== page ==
Dec 19, 2021 I Paul Seaburn

Killer Monkeys Murder Over 250 Dogs in an Indian Village

Do animals have human-like feelings about each other … especially about their offspring? Do they have feelings about other species? If those two are true, do animals have feelings when another species kills their offspring? Specifically, do they have a feeling of revenge … a feeling strong enough to make them kill members of the other species? These seemingly philosophical questions suddenly became reality in a small village in India where it appears enraged macaque monkeys have killed 250 dogs by dragging them to the top of buildings and trees and dropping them to the ground … acts of animal violence that seem to have been caused by a pack of dogs killing an infant monkey. Is this an example of animal revenge or the next level of “monkey see, monkey do”?

“Monkeys have been rampant at Lavul in Majalgaon taluka for the last one month. The monkeys pick up the puppies and throw them down from the trees and buildings. During the month, many puppies have been killed by these monkeys. Some villagers have also been attacked by monkeys, creating a climate of fear in the area. Anger is being expressed from the villagers as the forest department is ignoring this.” (Google translation)

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Monkeys are not to be messed with.

Pudhari News, along with other Indian media outlets, are calling this “Monkey vs. Dog” and “Revenge of the Apes.” Residents of Majalgaon on the west central coast of India say the strange behavior began about a month ago. Monkeys suddenly began grabbing puppies, carrying them to the roofs of buildings or the tops of trees and hurling them down to the ground in what only could e described as an attempt to kill them. As this horrific violence increased, residents remembered an incident which may have started it.

“One month ago, a monkey cub was allegedly killed by dogs in Lavul area.”

Since then, it looks like the monkeys of Majalgaon, which have the run of the village in a country where they’re held to be sacred, are intent on exacting revenge on the canines by wiping them out. According to local officials, an estimated 250 dogs of all ages have been killed in the past month. Before you ask, interfering with the avenging apes is not an option.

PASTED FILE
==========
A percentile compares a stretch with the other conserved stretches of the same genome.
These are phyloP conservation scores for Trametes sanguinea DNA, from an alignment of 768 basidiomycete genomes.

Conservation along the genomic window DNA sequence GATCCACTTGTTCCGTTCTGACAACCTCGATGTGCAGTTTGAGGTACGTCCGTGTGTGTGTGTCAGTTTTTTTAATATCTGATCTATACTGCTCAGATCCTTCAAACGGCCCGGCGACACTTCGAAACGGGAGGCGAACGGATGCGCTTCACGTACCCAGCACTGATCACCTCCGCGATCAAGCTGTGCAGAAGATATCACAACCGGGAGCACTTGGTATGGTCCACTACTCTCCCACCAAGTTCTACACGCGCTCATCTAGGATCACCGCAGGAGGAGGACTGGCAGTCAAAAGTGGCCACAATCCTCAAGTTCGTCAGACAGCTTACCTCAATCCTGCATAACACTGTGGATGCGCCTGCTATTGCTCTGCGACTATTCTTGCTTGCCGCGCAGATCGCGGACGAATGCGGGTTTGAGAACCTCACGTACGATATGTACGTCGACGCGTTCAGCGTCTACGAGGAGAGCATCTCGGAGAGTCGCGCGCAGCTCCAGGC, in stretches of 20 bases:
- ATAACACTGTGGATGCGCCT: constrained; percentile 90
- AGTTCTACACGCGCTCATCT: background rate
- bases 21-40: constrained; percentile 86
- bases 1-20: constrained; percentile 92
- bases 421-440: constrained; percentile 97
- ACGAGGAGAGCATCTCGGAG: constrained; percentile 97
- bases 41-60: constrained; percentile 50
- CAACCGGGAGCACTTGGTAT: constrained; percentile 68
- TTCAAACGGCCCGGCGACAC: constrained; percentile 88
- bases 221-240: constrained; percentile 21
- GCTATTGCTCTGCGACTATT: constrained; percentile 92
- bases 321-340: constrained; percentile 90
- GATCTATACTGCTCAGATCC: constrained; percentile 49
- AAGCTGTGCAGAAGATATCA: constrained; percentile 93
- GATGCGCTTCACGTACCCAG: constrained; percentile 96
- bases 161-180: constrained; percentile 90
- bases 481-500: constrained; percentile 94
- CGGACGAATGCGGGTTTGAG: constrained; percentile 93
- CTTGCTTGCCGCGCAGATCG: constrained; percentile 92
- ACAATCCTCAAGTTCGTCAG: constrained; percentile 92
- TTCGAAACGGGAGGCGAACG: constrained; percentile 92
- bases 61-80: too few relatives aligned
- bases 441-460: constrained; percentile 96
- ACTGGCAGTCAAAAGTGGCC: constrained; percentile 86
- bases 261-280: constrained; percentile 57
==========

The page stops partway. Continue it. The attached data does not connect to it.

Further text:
“Fifteen days ago, Sitaram Naibal's puppy was picked up by a monkey and taken to the terrace of the house. This time, the monkey tried to attack Naibal while he was on the terrace to rescue the pup. While fleeing, Naibal fell down from the terrace. It broke his leg. He is being treated at the hospital.”

In fact, now that the dog population of the village has been nearly wiped out, the monkeys are reportedly attacking humans, especially small children. Pudhari News reports of a boy being rescued from a gang of monkeys by villagers wielding sticks and stones. Yes, they called the Dharur Forest Department and other local authorities, but the monkeys were gone by the time they arrived, so they left – a common response to this uncommon problem. Videos of the monkey-on-dog violence have been playing on Indian media, causing concern in nearby villages. (Photos and videos can be seen here.) Already, the neighboring village of Lavool reports monkeys have fully eradicated all of its dogs.

Could these macaques really be taking revenge on the dogs after the killing of an infant monkey?

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Wouldn't you seek revenge?

“Yes, animals do practice revenge. Chimps do it, for example. Macaques do it, too, although not directly: if they cannot attack the offender because he is much stronger, they would hurt someone weaker instead, sometimes the attacker’s relative.”

Vladimir Dinets of Kean University, whose research focuses on animal behavior, told Gizmodo that’s exactly what this behavior sounds like. The macaques could not attack the pack of adult dogs that killed the infant, so instead they took revenge on weaker puppies. Dinets warns that any other reasoning as to why these monkeys in particular are showing the human trait of revenge is not clear yet.

Could the killer monkeys of Majalgaon have learned this behavior by watching humans? It’s more likely that a different human behavior is a greater influence – the response to the coronavirus pandemic. Monkeys dependent on handouts or trash are starving because of shortages, and hunger is a motivator to violence in humans and other species.

Is COVID turning Earth into the Planet of the Apes? Will we find out before its too late?

Paul Seaburn
Paul Seaburn is the editor at Mysterious Universe and its most prolific writer. He’s written for TV shows such as "The Tonight Show", "Politically Incorrect" and an award-winning children’s program. He's been published in “The New York Times" and "Huffington Post” and has co-authored numerous collections of trivia, puzzles and humor. His “What in the World!” podcast is a fun look at the latest weird and paranormal news, strange sports stories and odd trivia. Paul likes to add a bit of humor to each MU post he crafts. After all, the mysterious doesn't always have to be serious.

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